Effective Friday, September 17, a province-wide mandatory masking order will be implemented for all indoor public spaces. 

Renseignements en français

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A number of pages on the Government of Saskatchewan's website have been professionally translated in French. These translations are identified by a yellow box in the right or left rail that resembles the link below. The home page for French-language content on this site can be found at:

Renseignements en Français

Where an official translation is not available, Google™ Translate can be used. Google™ Translate is a free online language translation service that can translate text and web pages into different languages. Translations are made available to increase access to Government of Saskatchewan content for populations whose first language is not English.

Software-based translations do not approach the fluency of a native speaker or possess the skill of a professional translator. The translation should not be considered exact, and may include incorrect or offensive language. The Government of Saskatchewan does not warrant the accuracy, reliability or timeliness of any information translated by this system. Some files or items cannot be translated, including graphs, photos and other file formats such as portable document formats (PDFs).

Any person or entities that rely on information obtained from the system does so at his or her own risk. Government of Saskatchewan is not responsible for any damage or issues that may possibly result from using translated website content. If you have any questions about Google™ Translate, please visit: Google™ Translate FAQs.

Absence from Work Due to Illness or Injury

If certain conditions are met, employees are protected from discriminatory action if they are absent from work due to their own illness or injury or because of the illness or injury of a family member.

Discriminatory action includes any adverse action taken by the employer that affects their employment. This includes termination, layoff, discipline, changes of hours of work, intimidation, reduction in wages, loss of opportunity for promotion, demotion and transfer.

Paid sick leave is not provided for in The Saskatchewan Employment Act.

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1. Missing Work Due to an Illness or Injury

Employers may not discharge or discipline employees who have worked for them for more than 13 consecutive weeks because of absence due to the illness or injury of the employee:

  • if the absence does not exceed 12 days in a calendar year for an illness or injury that is not serious;
  • if the absence is due to serious illness or injury, and does not exceed 12 weeks in a period of 52 weeks; or
  • if the employee is injured and receiving benefits under The Workers' Compensation Act, and the absence does not exceed 26 weeks in a period of 52 weeks.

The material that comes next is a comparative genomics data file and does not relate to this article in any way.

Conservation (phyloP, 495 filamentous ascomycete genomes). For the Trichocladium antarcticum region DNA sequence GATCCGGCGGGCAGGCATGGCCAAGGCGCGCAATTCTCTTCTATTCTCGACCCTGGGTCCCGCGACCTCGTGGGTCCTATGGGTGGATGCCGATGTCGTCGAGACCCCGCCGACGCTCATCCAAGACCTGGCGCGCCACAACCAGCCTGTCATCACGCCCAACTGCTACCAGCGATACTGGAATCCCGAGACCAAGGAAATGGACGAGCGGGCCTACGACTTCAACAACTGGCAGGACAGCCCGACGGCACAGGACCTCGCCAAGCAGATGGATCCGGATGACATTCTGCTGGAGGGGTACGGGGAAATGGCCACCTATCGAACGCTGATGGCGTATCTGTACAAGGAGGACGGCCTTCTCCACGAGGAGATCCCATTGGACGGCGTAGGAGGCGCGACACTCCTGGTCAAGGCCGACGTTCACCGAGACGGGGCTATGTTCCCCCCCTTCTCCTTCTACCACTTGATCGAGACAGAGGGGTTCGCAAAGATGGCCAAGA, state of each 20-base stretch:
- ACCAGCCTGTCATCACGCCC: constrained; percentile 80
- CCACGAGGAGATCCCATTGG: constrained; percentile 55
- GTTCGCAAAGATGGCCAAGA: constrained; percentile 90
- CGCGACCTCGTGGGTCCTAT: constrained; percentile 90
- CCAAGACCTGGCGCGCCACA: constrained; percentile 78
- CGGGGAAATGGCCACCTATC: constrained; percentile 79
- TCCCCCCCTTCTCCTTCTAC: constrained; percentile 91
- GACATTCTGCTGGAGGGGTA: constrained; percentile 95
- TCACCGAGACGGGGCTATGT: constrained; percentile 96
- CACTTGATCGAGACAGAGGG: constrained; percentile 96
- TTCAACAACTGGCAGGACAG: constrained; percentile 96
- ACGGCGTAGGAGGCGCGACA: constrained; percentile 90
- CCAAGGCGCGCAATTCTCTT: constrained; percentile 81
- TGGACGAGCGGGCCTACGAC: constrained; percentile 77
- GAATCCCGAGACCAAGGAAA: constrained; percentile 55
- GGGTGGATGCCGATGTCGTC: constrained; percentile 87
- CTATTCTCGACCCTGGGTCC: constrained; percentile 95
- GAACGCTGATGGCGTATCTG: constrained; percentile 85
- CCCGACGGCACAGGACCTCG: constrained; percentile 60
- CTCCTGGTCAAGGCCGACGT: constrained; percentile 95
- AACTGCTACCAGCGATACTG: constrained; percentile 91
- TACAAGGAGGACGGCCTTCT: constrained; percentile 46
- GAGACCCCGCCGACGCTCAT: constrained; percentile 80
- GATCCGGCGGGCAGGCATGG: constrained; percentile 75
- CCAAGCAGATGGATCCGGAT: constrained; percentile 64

The employer may require a medical note to verify the absence. Employment standards do not require employers to pay employees who are away sick. However, employers and employees may agree to paid sick leave.

If the employee's absence due to the illness or injury is the result of a public health emergency, the employee doesn't require 13 weeks of employment or needs to provide a medical note.

Using Vacation as "Sick Leave"

While not specifically provided for in legislation, some employers and employees agree to use vacation and vacation pay when employees are sick. Vacation days used as “sick leave” should be clearly identified on the employee’s pay and attendance records.

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2. Missing Work Due to a Family Member's Illness or Injury

Employees may also be entitled to job protection while they are absent from work due to the serious illness or injury of a member of the employee's immediate family who is dependent on the employee. An employer may request that the employee provide a doctor's certificate certifying that the family member was ill or injured.

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3. Duty to Accommodate Disabled Employees

An employer is required to modify an employee's duties or re-assign the employee to other duties if the employee becomes disabled. Accommodation will typically require participation by both the employer and employee.

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4. Protection to Access Federal Sickness and Caregiving Benefits

Employees are protected from discriminatory action by their employer if they are away from work to access the Canada Recovery Sickness Benefit or the Canada Recovery Caregiving Benefit. Information about the federal programs can be found on the Government of Canada website.

Employees are not required to provide proof they have applied for the federal benefit or a medical note.

Employees are required to provide as much notice as possible of their absence and return to work.

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